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Aloha from President Wright
with Chatt G. Wright

Welcome back, or—for our new students—welcome to Hawai‘i Pacific University. New or continuing, you have probably discovered HPU’s diversity. On our campuses, students from more than 100 countries and different ethnic groups socialize freely.

The same can not be said of most American university campuses. In November, the New York Times wrote of efforts at Dartmouth and other top-rated mainland schools to bridge gaps between their students of different ethnic groups: “Many campuses are more diverse than ever. But that does not mean that students connect across racial and ethnic lines.” In an effort to change this situation, the Dartmouth administration has made a commitment to spend millions of dollars over several years to help students to become “culturally versatile, or culturally competent” individuals. They believe that these attributes “will become more useful as the nation becomes increasingly diverse.”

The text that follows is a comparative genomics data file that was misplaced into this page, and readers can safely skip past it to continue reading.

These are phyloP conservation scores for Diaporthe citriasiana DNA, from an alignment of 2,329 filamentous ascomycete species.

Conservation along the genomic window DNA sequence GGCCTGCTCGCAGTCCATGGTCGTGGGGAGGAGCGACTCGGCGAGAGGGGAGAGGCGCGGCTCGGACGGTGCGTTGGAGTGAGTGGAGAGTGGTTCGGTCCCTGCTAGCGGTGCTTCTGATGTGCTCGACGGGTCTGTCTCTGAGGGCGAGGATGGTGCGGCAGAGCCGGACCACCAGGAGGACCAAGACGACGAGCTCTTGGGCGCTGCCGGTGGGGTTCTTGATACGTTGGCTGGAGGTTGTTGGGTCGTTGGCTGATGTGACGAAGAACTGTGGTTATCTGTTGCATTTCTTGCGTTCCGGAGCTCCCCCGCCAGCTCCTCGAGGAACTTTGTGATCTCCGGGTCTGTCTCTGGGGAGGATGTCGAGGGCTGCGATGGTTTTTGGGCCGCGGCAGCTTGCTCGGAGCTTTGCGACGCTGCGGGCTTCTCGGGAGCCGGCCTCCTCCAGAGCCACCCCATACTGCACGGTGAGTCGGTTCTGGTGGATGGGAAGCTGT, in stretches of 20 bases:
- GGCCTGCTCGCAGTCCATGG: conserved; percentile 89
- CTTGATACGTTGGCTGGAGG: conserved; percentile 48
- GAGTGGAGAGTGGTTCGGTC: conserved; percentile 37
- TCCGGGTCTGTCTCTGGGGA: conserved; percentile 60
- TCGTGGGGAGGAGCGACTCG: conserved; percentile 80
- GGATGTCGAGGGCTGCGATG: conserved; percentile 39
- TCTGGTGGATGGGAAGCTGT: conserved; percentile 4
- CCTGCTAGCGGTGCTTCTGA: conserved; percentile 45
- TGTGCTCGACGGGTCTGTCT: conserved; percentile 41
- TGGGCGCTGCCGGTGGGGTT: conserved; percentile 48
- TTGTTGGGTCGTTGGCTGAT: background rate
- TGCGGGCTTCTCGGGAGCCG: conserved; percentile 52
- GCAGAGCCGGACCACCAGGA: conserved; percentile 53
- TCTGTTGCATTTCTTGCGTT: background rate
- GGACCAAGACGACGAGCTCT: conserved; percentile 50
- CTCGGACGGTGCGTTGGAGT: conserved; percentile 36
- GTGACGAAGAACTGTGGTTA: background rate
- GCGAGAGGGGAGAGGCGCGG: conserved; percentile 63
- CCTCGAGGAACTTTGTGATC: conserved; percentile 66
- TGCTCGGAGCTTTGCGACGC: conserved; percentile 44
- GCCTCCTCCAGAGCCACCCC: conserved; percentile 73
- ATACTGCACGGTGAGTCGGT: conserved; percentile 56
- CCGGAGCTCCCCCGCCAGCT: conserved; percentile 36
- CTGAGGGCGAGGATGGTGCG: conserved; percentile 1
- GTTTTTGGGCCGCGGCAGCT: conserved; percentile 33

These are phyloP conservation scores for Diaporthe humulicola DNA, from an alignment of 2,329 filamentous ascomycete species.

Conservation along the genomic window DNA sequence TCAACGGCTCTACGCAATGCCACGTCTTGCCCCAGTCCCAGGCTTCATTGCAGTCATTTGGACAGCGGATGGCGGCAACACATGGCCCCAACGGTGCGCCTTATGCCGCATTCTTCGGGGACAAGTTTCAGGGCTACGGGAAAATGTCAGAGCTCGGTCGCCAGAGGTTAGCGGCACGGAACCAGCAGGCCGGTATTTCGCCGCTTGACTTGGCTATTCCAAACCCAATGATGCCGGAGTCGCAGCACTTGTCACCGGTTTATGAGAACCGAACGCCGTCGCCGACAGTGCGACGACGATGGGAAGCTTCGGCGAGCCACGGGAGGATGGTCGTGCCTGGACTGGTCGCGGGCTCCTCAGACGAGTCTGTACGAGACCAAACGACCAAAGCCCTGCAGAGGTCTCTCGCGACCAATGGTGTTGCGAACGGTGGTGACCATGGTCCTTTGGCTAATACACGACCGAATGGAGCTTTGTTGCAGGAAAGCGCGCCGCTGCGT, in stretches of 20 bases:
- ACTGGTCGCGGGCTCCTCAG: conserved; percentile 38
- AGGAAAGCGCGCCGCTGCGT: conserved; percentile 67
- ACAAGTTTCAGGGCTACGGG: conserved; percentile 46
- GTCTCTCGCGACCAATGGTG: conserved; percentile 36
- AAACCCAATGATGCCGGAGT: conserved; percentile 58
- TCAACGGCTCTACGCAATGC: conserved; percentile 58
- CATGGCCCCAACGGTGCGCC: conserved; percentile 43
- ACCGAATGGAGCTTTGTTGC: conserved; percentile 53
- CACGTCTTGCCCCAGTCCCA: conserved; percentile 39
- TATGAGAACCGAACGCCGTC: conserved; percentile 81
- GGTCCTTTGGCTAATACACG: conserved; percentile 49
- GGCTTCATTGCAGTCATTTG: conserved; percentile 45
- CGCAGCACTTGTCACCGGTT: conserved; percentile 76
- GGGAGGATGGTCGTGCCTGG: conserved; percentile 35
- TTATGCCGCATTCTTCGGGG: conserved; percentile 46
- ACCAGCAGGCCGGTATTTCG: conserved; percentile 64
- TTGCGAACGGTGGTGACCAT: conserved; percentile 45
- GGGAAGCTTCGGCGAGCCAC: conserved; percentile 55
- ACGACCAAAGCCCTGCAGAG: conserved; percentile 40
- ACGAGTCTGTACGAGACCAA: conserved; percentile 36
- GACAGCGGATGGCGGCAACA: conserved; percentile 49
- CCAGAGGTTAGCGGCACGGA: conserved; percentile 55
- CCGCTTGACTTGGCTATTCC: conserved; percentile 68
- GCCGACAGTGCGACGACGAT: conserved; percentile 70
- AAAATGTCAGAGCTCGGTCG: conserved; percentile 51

HPU already has a student body that largely fits the vision of Dartmouth and other top U.S. universities. Many of you already relate to your peers from other cultures on a daily basis, and you have developed the ability to work together across cultural lines. This will certainly prove valuable not only while you are students here, but also in your personal and professional lives.

While schools such as Dartmouth hav started consciously and deliberately to plan a welcoming multicultural campus, HPU’s multicultural experience has arisen in a more spontaneous and organic way because of our Hawai‘i location. HPU has had a large number of international students for many years, and our host Hawaiian culture has always welcomed newcomers into the ‘ohana, the family or group.

The spontaneous, unplanned nature of our multicultural learning environments means that we know something wonderful happens when students join us. However, we are still not very clear about how that happens. Some goals of our current planning process are to define what we mean by “global citizenship” at HPU, to understand the processes at work here, and to enhance what we are doing. As we do so, we will almost certainly have valuable insights to share with institutions such as Dartmouth.

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